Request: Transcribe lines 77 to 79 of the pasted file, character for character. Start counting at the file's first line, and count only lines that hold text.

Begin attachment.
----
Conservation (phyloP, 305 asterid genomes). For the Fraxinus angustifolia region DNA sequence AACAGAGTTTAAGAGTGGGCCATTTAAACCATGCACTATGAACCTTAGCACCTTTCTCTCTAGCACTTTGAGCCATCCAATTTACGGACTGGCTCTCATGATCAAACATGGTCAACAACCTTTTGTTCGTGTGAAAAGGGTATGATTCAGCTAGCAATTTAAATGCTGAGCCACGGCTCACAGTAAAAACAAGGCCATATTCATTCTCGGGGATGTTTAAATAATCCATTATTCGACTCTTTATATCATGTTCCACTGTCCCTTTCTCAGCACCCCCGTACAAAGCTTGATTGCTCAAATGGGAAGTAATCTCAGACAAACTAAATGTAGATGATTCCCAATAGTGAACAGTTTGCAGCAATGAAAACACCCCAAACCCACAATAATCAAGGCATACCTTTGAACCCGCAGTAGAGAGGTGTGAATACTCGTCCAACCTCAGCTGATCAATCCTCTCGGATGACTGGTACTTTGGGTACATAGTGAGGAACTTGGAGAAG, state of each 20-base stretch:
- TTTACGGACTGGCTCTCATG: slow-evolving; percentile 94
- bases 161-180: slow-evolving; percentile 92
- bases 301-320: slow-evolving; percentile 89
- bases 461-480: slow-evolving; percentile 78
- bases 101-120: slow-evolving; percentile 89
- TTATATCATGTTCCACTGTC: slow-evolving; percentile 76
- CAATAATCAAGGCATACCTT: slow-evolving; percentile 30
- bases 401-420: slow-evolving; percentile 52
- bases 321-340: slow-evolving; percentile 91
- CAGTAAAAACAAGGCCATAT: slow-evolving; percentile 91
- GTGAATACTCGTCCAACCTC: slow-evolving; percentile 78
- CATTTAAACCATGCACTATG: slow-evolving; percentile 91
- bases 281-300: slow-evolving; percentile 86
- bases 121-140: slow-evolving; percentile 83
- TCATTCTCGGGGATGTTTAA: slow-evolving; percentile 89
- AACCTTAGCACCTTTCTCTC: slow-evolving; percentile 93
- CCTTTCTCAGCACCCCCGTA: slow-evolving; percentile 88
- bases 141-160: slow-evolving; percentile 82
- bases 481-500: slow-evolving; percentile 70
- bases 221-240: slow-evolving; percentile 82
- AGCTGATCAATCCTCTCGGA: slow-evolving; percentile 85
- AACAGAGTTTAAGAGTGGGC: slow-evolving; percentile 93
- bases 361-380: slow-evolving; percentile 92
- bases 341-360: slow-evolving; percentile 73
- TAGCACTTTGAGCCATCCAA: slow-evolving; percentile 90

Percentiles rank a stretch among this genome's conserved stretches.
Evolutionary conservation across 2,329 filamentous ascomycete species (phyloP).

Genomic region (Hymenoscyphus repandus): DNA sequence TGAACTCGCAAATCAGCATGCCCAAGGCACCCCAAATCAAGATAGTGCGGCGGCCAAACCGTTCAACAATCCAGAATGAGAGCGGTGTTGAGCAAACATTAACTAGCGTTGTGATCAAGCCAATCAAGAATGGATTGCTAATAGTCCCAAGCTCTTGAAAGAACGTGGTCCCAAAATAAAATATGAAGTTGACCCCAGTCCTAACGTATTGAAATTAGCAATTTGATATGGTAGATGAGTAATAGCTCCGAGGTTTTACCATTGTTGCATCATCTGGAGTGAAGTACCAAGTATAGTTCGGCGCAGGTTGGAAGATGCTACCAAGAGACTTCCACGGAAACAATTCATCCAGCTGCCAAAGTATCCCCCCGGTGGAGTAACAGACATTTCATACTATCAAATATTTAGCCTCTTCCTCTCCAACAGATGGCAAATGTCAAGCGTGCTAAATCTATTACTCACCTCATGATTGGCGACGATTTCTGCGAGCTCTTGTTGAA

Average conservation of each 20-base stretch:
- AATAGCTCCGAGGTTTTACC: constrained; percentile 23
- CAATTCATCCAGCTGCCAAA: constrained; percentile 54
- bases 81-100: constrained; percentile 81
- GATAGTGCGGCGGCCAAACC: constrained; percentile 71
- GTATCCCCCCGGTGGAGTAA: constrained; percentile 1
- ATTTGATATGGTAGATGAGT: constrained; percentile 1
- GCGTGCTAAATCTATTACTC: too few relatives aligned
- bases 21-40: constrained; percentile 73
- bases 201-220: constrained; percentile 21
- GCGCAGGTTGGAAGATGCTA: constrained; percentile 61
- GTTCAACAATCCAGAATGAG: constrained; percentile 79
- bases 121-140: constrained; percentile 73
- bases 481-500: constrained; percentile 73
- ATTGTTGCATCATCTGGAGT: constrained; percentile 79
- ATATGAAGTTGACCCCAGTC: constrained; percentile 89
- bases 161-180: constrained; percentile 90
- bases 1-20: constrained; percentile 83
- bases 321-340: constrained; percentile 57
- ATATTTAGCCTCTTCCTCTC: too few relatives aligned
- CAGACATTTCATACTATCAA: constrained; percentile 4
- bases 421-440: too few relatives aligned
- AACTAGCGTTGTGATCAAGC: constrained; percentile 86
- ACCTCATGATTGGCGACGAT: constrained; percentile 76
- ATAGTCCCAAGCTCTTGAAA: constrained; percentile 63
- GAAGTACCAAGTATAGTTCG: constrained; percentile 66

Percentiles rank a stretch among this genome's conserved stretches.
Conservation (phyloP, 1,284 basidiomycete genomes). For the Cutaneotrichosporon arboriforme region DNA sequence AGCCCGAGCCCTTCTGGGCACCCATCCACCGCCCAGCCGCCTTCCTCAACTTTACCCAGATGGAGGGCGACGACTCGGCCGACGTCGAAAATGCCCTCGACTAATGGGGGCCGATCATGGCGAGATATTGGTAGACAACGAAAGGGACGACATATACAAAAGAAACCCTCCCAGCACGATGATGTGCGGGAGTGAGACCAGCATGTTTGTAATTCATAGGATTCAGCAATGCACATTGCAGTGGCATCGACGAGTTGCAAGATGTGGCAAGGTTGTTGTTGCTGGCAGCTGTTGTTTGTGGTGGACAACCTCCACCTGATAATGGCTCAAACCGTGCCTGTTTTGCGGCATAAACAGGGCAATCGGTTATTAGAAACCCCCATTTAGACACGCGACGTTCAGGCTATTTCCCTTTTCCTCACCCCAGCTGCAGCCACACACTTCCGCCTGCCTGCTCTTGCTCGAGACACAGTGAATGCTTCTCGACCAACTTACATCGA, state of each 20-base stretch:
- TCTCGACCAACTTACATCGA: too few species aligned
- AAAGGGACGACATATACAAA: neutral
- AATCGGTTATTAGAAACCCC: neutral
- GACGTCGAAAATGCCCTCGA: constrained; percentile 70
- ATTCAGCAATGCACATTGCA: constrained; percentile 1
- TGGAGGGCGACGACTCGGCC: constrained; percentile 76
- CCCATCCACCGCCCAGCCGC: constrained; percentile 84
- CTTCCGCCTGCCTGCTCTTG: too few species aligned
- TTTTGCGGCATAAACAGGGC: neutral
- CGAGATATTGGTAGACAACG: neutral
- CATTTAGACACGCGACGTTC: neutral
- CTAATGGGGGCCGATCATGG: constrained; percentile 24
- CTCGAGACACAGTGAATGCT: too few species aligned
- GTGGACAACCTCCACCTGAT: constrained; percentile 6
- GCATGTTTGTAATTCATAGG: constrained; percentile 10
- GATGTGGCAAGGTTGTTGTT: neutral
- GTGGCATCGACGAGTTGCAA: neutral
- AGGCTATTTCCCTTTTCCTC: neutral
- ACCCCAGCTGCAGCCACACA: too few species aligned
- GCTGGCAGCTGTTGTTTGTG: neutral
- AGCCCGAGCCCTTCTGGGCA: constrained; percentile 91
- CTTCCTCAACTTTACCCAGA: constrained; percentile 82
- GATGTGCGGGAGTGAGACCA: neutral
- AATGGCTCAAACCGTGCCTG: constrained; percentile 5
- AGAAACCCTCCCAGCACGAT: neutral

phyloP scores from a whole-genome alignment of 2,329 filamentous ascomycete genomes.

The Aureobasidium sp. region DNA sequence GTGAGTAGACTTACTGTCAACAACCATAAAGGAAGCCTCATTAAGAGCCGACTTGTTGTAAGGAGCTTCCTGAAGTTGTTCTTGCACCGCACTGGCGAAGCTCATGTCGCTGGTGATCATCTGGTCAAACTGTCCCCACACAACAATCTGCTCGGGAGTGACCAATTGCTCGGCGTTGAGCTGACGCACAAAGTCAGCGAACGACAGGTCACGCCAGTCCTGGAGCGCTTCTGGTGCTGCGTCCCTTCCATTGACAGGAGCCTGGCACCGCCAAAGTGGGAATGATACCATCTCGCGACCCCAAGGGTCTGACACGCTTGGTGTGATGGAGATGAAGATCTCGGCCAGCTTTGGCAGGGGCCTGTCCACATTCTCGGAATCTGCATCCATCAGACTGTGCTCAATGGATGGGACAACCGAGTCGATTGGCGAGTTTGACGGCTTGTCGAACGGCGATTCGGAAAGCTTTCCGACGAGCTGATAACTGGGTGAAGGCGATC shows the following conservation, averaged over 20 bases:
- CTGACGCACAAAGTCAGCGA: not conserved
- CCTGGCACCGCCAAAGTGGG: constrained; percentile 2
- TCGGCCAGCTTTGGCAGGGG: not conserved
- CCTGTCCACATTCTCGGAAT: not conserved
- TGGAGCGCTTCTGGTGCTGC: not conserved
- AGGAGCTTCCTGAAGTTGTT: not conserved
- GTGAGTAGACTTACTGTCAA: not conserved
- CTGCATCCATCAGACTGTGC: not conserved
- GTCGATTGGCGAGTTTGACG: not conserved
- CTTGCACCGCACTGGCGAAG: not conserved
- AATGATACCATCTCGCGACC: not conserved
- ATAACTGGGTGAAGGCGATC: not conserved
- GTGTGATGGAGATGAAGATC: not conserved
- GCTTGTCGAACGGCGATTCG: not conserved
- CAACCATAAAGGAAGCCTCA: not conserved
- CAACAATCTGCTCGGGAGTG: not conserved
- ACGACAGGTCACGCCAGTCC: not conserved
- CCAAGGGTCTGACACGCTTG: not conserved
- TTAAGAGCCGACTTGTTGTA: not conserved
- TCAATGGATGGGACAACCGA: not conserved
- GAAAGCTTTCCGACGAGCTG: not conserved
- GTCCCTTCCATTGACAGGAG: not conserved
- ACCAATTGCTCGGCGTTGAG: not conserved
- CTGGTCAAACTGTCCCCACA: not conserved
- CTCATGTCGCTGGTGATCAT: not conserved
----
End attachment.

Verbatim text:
- GCTGGCAGCTGTTGTTTGTG: neutral
- AGCCCGAGCCCTTCTGGGCA: constrained; percentile 91
- CTTCCTCAACTTTACCCAGA: constrained; percentile 82